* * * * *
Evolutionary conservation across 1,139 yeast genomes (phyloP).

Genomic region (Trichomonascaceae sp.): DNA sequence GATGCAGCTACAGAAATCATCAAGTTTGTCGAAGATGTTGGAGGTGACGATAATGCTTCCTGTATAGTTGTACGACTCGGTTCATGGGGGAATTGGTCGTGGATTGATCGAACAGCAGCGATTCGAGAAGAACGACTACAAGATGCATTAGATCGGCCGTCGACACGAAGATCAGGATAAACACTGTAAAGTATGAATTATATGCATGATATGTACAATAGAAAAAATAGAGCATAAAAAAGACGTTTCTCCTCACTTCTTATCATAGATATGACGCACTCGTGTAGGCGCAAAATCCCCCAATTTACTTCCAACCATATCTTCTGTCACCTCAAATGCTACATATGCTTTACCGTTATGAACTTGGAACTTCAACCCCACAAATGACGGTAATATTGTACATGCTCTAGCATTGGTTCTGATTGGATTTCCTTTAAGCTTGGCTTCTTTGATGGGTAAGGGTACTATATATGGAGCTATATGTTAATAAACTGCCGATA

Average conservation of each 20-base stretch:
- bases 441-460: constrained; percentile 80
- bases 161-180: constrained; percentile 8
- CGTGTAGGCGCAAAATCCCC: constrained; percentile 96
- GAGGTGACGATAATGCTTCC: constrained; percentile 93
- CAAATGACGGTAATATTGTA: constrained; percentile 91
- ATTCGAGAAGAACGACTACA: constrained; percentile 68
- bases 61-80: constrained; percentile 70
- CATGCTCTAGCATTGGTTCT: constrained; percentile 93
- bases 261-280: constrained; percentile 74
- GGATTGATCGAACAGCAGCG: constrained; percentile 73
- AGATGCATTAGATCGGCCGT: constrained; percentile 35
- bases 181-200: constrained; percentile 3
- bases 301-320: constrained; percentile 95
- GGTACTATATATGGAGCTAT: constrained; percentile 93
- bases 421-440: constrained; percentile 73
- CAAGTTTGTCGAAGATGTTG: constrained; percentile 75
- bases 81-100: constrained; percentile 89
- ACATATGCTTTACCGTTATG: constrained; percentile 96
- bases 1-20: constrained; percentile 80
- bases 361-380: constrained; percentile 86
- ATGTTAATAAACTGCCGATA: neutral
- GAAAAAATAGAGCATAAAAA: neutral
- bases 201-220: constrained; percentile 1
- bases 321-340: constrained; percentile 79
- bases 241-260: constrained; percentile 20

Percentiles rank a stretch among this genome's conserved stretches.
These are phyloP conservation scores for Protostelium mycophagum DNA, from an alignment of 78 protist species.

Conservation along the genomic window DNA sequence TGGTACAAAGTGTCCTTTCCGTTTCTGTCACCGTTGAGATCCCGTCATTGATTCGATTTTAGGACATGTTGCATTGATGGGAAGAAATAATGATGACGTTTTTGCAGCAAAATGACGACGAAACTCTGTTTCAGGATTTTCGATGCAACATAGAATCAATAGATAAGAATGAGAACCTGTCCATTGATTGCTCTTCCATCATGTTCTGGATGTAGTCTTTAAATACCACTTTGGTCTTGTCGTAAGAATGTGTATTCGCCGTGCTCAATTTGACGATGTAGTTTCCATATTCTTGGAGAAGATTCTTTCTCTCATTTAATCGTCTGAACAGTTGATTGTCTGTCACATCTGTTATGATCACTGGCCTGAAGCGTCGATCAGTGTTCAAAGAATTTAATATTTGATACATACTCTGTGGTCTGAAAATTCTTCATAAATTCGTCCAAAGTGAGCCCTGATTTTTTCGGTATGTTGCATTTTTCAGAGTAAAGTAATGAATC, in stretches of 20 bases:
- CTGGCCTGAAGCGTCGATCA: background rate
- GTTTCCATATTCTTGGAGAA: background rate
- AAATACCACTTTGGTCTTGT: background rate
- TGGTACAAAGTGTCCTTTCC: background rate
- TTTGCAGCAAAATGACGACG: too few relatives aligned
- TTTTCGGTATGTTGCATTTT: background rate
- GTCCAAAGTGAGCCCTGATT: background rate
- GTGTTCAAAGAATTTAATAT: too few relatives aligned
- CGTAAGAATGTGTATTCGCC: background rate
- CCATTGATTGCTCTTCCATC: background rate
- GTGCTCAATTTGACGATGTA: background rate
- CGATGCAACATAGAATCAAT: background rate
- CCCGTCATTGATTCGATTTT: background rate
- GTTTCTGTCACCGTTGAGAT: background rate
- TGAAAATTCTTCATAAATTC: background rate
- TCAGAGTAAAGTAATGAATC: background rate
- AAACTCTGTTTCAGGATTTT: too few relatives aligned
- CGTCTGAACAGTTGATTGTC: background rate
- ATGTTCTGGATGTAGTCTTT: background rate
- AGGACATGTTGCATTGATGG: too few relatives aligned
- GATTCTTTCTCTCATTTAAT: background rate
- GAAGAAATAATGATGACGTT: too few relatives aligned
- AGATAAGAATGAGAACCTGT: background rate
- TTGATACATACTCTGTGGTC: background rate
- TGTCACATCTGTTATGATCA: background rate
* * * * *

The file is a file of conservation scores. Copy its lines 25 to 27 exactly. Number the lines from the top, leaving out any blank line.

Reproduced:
- GAAAAAATAGAGCATAAAAA: neutral
- bases 201-220: constrained; percentile 1
- bases 321-340: constrained; percentile 79